But then I realised that the whole reason I even have this blog, that the only reason I even had that thought, was because of those tiny delays in the use of my PC that allow me to pause and reflect. Without those delays would I have no time to think?

The fact that I see little hope in free will does really effect how seriously I take this. If I had no delay and just had an absolute continuous stream of input/output in the continually evolving path I was taking, I really would just be a robot at a computer. The fact that there are breaks allows conveniently for a return into my illusion of free will, to toss around events, as opposed to being instantly hit by the next input I was searching for.

Out with faster technology - I need time to think!

I was sitting cursing and tapping at my PC earlier today as I tried to rush off a philosophy essay in order to get it in before the deadline, I would have paid for faster technology in a flash then.

PS - read the other day 'time' is the most used noun in the english language.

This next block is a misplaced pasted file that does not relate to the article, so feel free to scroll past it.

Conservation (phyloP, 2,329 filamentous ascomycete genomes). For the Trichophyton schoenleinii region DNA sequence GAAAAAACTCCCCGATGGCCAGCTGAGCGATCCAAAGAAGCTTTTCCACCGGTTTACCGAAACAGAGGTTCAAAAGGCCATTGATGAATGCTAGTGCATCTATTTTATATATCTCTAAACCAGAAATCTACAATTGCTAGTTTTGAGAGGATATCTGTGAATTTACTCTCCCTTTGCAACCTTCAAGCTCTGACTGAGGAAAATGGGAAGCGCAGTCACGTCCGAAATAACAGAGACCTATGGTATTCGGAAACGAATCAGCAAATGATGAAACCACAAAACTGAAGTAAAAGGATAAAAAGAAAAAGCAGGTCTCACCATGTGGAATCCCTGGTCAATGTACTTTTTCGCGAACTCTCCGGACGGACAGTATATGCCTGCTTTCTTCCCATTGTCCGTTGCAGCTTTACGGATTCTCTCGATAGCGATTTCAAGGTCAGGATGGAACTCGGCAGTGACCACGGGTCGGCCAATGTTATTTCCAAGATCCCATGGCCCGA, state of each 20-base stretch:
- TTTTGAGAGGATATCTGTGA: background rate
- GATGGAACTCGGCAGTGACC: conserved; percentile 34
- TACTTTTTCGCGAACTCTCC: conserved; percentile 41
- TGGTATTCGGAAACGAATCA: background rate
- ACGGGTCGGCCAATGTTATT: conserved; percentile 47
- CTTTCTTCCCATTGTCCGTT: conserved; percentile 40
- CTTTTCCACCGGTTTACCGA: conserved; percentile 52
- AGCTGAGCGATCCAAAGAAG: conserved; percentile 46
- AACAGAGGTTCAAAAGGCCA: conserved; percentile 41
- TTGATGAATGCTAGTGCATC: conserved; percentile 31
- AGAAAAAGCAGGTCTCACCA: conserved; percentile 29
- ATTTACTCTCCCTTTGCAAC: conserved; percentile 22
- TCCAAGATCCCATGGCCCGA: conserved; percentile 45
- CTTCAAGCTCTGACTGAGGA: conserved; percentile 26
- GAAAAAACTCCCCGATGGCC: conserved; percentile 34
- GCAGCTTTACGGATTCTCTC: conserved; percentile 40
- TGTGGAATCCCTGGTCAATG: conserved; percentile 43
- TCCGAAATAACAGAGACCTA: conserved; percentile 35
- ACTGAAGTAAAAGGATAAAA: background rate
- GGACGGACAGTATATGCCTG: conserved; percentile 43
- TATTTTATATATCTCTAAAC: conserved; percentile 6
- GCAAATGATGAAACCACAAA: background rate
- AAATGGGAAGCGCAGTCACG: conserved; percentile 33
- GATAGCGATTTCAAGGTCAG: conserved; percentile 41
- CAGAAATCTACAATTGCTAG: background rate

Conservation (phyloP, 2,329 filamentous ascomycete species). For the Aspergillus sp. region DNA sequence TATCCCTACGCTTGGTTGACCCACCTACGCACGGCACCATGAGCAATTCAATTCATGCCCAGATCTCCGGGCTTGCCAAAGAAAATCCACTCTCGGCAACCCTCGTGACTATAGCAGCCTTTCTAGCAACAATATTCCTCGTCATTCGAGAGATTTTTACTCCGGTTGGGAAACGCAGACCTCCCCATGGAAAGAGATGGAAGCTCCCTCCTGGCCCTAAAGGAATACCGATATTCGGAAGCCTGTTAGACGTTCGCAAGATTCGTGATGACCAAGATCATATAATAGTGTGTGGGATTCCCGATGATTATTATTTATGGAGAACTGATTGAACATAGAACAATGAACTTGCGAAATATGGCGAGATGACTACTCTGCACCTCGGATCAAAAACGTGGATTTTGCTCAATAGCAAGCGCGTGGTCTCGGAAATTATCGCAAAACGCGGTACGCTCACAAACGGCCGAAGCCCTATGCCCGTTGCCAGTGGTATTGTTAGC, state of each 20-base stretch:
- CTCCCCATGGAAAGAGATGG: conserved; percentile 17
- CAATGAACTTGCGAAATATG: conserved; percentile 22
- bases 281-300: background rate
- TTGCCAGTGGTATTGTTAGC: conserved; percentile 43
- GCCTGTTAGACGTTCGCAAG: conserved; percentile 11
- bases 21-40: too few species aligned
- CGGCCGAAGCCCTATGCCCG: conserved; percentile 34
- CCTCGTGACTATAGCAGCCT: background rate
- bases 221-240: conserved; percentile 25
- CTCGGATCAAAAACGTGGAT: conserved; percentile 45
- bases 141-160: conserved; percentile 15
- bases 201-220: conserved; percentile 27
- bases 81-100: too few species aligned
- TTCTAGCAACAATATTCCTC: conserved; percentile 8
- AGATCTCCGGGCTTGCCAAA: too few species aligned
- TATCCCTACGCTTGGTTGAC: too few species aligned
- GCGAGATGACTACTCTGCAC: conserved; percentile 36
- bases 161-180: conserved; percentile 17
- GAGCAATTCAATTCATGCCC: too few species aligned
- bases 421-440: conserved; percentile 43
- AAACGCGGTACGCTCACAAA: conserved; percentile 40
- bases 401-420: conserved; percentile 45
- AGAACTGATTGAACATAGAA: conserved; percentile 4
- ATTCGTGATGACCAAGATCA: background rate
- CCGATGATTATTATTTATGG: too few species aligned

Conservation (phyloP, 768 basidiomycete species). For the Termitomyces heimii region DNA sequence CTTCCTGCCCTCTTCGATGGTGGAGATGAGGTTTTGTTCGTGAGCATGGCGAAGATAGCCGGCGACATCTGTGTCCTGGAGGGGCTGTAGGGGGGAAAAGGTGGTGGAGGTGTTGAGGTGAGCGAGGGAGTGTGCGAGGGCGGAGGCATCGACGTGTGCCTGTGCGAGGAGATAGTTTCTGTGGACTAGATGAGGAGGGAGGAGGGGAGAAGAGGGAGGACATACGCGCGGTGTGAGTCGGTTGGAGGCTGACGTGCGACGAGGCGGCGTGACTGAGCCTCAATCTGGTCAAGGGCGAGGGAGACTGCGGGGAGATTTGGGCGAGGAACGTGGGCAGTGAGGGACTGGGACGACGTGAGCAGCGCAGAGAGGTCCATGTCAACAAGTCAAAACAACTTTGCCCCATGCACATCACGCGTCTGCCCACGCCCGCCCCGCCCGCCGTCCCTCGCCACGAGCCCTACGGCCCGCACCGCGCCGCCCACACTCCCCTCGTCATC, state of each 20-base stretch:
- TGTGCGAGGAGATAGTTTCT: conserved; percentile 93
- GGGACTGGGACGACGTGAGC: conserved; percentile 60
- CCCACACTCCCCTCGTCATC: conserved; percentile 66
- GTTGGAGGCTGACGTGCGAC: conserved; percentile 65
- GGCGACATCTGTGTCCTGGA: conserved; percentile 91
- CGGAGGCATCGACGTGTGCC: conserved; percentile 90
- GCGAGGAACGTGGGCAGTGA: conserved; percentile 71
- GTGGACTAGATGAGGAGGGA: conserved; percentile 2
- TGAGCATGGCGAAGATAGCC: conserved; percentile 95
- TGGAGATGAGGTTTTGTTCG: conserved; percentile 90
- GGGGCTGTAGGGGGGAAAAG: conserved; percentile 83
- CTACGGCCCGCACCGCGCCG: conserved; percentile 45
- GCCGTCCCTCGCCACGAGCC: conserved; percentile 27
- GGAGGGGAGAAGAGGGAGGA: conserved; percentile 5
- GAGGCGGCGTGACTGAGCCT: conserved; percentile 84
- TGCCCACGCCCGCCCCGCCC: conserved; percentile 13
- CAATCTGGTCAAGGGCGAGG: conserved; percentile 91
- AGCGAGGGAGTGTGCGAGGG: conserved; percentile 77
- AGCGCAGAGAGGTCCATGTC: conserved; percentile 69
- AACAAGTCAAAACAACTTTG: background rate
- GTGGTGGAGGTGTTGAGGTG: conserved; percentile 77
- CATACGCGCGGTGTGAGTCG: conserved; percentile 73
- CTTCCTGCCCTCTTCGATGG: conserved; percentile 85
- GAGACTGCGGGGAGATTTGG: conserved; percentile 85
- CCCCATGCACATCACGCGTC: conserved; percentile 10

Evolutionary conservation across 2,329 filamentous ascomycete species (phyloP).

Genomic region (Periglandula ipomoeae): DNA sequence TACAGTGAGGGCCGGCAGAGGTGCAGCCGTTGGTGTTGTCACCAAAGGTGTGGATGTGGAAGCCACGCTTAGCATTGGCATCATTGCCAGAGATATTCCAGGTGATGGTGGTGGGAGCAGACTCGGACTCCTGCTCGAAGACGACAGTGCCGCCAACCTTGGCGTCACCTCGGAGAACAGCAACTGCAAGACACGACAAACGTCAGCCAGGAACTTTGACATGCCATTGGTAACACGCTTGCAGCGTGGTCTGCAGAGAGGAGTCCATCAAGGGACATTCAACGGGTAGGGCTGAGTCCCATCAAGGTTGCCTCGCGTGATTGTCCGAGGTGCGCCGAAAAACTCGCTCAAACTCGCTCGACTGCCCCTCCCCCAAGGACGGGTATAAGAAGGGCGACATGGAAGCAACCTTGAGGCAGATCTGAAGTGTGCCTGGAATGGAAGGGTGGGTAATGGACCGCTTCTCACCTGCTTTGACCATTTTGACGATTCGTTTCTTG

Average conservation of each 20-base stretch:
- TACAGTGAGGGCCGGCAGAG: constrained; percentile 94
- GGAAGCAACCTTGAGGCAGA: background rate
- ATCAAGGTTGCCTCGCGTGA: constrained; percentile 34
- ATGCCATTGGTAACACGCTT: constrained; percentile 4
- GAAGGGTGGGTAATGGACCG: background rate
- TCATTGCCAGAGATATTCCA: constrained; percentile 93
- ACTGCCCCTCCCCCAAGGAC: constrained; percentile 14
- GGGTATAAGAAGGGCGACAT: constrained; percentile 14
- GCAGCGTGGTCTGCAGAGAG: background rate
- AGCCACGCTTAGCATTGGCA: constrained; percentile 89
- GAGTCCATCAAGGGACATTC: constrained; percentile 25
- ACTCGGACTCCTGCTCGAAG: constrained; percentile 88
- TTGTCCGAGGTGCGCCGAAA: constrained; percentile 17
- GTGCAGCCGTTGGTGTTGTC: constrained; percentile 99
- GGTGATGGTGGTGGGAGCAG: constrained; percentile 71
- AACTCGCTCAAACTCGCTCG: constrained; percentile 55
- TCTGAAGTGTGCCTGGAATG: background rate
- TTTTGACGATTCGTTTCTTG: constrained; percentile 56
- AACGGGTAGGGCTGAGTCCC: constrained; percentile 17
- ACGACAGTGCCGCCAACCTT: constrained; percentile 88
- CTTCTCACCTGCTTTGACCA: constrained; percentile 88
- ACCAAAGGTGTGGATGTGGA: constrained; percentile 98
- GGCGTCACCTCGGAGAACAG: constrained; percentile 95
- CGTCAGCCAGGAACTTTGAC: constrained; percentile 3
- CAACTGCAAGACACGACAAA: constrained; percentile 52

PPS - could I use 'postscript' instead of PS, or would people just think I was being pretentious?

Post-post-postscript - I am trying some keyword heavy internal linking to promote my blogs - university career and does truth matter. Apologies for the outrageous spam.

Wednesday, February 20, 2008

Undiscovered Species

Not sure what triggered this post, but as you will see it is something I think about regularly. It may have originally been in an eye-opening attempt for God-of-the-Gap type argument’s proponents, with particular reference to attacks on the incomplete fossil record.

I’ve always said that it is dangerous turf to sit on considering it continually gets torn off.

Only a very few organisms that die end up preserved as fossils, but these lucky finds have led to instances where we have a number of fossils over many years that show small, gradual changes between each one. Again, this is not the only example, there are many examples of fossils from different time periods that show a gradual, incremental change to their phenotype; just take the most famous fossil of them all, the Archaeopteryx – the bird/reptile, with feathers! However, what paleontology cannot provide is a perfect set of transitional fossils for every single fossil that we do have, and this is what creationist advocates jump on.

What percentage of the earths crust do you actually think we have searched for fossils? I would bet under 0.01% of it, and I am being extremely conservative.